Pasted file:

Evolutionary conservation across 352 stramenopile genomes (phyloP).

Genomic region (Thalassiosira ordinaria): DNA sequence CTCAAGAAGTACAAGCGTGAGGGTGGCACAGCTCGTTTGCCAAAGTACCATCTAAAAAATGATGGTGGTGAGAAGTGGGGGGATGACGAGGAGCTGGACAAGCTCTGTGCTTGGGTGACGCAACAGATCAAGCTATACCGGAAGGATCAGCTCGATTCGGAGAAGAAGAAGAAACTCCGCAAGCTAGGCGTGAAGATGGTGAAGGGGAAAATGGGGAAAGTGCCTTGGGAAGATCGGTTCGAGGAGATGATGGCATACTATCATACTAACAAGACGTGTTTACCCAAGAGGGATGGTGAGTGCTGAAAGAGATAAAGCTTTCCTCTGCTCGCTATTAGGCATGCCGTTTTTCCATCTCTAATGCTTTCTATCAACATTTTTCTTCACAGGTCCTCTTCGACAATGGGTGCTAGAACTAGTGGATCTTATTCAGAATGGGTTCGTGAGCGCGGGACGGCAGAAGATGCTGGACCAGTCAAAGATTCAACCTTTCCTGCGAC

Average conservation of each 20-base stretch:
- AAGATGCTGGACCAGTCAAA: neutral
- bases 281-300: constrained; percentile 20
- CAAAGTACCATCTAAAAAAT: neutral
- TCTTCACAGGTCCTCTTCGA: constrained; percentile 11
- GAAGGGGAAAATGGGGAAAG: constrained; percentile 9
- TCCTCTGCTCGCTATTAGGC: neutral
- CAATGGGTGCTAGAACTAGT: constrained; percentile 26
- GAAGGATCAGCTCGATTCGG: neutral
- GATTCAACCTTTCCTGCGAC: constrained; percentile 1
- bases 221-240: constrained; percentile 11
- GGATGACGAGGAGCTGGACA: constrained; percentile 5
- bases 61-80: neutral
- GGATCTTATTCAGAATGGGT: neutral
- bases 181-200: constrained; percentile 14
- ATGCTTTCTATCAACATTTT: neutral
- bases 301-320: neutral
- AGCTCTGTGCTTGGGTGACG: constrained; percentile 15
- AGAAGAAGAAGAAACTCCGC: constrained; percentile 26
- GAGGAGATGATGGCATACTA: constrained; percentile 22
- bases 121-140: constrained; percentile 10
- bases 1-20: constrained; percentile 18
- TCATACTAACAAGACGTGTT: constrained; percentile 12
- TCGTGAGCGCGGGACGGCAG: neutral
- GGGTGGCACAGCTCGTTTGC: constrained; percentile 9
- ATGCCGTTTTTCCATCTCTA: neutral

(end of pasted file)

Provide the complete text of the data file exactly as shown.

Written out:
Evolutionary conservation across 352 stramenopile genomes (phyloP).

Genomic region (Thalassiosira ordinaria): DNA sequence CTCAAGAAGTACAAGCGTGAGGGTGGCACAGCTCGTTTGCCAAAGTACCATCTAAAAAATGATGGTGGTGAGAAGTGGGGGGATGACGAGGAGCTGGACAAGCTCTGTGCTTGGGTGACGCAACAGATCAAGCTATACCGGAAGGATCAGCTCGATTCGGAGAAGAAGAAGAAACTCCGCAAGCTAGGCGTGAAGATGGTGAAGGGGAAAATGGGGAAAGTGCCTTGGGAAGATCGGTTCGAGGAGATGATGGCATACTATCATACTAACAAGACGTGTTTACCCAAGAGGGATGGTGAGTGCTGAAAGAGATAAAGCTTTCCTCTGCTCGCTATTAGGCATGCCGTTTTTCCATCTCTAATGCTTTCTATCAACATTTTTCTTCACAGGTCCTCTTCGACAATGGGTGCTAGAACTAGTGGATCTTATTCAGAATGGGTTCGTGAGCGCGGGACGGCAGAAGATGCTGGACCAGTCAAAGATTCAACCTTTCCTGCGAC

Average conservation of each 20-base stretch:
- AAGATGCTGGACCAGTCAAA: neutral
- bases 281-300: constrained; percentile 20
- CAAAGTACCATCTAAAAAAT: neutral
- TCTTCACAGGTCCTCTTCGA: constrained; percentile 11
- GAAGGGGAAAATGGGGAAAG: constrained; percentile 9
- TCCTCTGCTCGCTATTAGGC: neutral
- CAATGGGTGCTAGAACTAGT: constrained; percentile 26
- GAAGGATCAGCTCGATTCGG: neutral
- GATTCAACCTTTCCTGCGAC: constrained; percentile 1
- bases 221-240: constrained; percentile 11
- GGATGACGAGGAGCTGGACA: constrained; percentile 5
- bases 61-80: neutral
- GGATCTTATTCAGAATGGGT: neutral
- bases 181-200: constrained; percentile 14
- ATGCTTTCTATCAACATTTT: neutral
- bases 301-320: neutral
- AGCTCTGTGCTTGGGTGACG: constrained; percentile 15
- AGAAGAAGAAGAAACTCCGC: constrained; percentile 26
- GAGGAGATGATGGCATACTA: constrained; percentile 22
- bases 121-140: constrained; percentile 10
- bases 1-20: constrained; percentile 18
- TCATACTAACAAGACGTGTT: constrained; percentile 12
- TCGTGAGCGCGGGACGGCAG: neutral
- GGGTGGCACAGCTCGTTTGC: constrained; percentile 9
- ATGCCGTTTTTCCATCTCTA: neutral